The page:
California-based artist Ed Ruscha’s Listen If You Ever Tell… provides some humor for the exhibition. Under the mysterious areas of cut paper sections, the full text is revealed below: “Listen if you ever tell I’ll hurt your mama real bad this no joke I’m after you punk.” Unlike the artist’s paintings in which words hold a central place of significance, Listen…features his “censor strips” in place of the words where he has redacted them from the message. Even in the suggested absence of the words, the message in text below reveals the artist’s love of wordplay and suggested meaning.
In his series of lithographs, New York School artist Philip Guston features much of the same imagery of piled up legs, extended arms, hooded figures, trashcan lids, and soles of shoes that animated his painting after he left Abstract Expressionism in the 1960s. Sea Group displays more of the artist’s brooding comic-book like images, as one-eye tentacle forms writhe from the sea onto a sloped shore.
Other artists exhibited in the exhibition delve into perception of fields of material form and space. As Richard Serra’s large-scale installations with sheets of Cor-ten steel surround the viewer with massive visual planes of form, space plays an important role within our experience. As he explains, “I consider space to be a material. The articulation of space has come to take precedence over other concerns. I attempt to use sculptural form to make space distinct.” Serra’s etchings show a lighter, more playful side to the sculptor’s work, as Junction #1 and #10 consider the seemingly curvilinear forms presented in his most challenging metal sculptures to date. The Bight series of gravures survey the possibility of form, as their lines curl and wind around in countless variations.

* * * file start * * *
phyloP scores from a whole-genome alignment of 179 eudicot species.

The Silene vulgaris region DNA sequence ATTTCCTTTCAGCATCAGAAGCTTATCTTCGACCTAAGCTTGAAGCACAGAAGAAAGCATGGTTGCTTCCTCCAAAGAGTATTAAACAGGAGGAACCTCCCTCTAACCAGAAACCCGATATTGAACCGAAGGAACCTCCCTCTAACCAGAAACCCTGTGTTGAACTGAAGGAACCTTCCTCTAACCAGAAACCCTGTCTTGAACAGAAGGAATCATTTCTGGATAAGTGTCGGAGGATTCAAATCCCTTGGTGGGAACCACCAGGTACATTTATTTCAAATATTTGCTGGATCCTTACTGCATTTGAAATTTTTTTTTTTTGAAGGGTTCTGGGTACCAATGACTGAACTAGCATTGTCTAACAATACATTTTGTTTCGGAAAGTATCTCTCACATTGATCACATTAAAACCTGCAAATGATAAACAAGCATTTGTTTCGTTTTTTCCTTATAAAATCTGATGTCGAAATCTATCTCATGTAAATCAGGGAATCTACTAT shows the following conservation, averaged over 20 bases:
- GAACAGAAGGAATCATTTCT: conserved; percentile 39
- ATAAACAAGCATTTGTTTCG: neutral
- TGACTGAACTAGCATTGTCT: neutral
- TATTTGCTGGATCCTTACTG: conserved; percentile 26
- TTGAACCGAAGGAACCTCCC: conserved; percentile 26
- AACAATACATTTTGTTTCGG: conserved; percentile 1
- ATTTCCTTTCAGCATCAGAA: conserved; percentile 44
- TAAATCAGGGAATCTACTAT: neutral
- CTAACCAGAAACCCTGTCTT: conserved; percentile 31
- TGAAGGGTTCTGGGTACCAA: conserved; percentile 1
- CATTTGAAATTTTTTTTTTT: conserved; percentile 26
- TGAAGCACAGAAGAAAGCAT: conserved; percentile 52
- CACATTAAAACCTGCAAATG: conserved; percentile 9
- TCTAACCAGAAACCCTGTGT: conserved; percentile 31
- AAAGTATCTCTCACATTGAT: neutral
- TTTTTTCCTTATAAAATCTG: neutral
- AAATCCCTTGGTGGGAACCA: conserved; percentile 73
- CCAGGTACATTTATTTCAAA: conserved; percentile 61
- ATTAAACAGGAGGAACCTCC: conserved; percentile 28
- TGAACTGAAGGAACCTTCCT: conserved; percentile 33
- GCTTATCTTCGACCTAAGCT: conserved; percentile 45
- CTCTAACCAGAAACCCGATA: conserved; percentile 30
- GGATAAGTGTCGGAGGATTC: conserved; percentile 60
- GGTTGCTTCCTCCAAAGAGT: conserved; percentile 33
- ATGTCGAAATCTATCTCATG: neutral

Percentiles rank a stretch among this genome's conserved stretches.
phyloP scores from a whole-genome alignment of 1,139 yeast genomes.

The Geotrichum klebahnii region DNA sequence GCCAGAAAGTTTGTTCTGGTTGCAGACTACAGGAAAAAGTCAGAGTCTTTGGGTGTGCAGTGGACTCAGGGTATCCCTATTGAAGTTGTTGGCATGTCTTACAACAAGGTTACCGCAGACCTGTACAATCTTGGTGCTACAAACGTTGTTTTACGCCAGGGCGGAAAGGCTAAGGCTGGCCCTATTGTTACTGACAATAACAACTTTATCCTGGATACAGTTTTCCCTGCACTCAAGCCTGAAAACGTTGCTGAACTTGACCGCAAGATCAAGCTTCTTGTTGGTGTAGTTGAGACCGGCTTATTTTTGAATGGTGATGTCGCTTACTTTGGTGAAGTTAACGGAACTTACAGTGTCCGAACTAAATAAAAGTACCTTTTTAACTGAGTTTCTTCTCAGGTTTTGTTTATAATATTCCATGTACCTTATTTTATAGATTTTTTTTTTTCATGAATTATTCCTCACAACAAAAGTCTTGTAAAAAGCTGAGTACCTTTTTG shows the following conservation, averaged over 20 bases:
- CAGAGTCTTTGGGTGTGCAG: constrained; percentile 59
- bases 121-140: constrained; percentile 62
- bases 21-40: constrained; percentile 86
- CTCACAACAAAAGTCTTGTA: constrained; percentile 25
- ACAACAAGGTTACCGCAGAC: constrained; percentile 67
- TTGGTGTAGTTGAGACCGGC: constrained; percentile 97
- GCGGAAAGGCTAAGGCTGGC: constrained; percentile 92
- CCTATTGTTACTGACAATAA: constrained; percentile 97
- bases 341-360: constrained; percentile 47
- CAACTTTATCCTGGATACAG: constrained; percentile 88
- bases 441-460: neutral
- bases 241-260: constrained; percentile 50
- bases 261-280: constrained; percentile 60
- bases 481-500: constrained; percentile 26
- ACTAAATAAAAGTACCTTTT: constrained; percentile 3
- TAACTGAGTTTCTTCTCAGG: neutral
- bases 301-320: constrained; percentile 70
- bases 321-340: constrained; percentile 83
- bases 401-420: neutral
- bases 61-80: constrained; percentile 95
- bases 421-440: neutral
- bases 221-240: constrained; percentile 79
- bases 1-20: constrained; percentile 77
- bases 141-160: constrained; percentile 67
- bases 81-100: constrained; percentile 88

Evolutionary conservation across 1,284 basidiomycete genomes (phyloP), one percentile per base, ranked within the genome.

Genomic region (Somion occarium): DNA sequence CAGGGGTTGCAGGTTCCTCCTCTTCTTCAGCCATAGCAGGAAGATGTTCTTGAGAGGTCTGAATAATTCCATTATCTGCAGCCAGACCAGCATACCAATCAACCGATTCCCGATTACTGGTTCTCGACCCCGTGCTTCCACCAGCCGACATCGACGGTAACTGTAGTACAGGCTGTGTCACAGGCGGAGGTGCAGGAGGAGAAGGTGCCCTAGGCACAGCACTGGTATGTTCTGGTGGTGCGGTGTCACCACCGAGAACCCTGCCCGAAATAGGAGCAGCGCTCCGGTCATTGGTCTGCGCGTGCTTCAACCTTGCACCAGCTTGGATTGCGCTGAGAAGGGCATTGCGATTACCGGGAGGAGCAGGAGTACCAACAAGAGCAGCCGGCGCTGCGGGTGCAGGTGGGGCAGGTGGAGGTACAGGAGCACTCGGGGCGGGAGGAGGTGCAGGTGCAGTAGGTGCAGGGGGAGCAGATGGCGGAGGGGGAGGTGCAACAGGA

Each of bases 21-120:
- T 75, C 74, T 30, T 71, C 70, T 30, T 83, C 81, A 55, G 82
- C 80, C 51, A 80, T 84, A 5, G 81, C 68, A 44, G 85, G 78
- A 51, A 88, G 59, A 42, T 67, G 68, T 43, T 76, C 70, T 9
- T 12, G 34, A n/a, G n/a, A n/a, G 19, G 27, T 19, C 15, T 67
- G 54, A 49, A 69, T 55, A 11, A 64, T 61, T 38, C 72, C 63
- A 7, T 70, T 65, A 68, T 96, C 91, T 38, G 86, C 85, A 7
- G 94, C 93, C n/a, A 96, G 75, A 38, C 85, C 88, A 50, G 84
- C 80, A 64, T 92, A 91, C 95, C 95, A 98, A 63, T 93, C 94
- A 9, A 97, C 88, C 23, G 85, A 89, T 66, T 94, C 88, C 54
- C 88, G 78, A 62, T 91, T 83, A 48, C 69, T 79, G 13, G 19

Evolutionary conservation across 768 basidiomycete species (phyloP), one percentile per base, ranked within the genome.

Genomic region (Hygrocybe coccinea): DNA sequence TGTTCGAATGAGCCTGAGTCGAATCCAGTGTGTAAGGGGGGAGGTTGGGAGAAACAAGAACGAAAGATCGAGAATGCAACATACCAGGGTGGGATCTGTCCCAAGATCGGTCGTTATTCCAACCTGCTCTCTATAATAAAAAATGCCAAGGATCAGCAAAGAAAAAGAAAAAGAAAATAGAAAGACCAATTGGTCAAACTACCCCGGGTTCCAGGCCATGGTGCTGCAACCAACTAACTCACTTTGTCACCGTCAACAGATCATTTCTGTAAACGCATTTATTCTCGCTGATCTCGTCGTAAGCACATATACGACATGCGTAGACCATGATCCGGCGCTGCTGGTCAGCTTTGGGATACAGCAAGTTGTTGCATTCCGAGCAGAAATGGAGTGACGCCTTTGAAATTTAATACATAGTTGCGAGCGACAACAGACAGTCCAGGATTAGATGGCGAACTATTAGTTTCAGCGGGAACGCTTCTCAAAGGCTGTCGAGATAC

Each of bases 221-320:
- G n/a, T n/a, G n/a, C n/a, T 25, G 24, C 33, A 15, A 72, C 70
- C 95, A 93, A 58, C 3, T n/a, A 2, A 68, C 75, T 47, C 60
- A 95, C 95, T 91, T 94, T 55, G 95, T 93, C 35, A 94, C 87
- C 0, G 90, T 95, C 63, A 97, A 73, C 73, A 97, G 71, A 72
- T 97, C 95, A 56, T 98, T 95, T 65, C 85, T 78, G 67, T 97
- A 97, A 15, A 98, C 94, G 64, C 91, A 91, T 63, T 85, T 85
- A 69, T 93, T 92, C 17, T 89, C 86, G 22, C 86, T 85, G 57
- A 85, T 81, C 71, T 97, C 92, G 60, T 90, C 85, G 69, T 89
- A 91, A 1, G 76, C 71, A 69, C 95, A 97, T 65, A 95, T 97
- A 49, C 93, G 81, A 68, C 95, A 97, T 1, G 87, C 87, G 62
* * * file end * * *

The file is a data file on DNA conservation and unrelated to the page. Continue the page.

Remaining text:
Frank Stella’s Black Series II of lithographs works with the compositional forms of the artist’s diamond-patterned Black Paintings from the late 1950s. Stella even gave them the same titles as the paintings on which they are based, such as Zambesi, Gezira, Dephine, and Hippolyte. Although similar to the paintings, the prints differ in their quality of detail, as the well-defined lines of the lithographs have an intensity when compared with the looser quality of the paintings. All of the forms are placed off-center in the bottom left of each print, creating an asymmetry of the overall composition.
Rounding out the exhibition are the lithographs of Richard Diebenkorn, whose prints freed the painter to experimentation with imagery and technique. Diebenkorn returned to printmaking at different points throughout his career. Untitled #3 contains the same banded fields and elongated geometric forms across the picture plane found with the artist’s Ocean Park paintings, yet his edition works feature much more subdued fields of grey that seem less distinct, blending into one another as they stretch across the surface.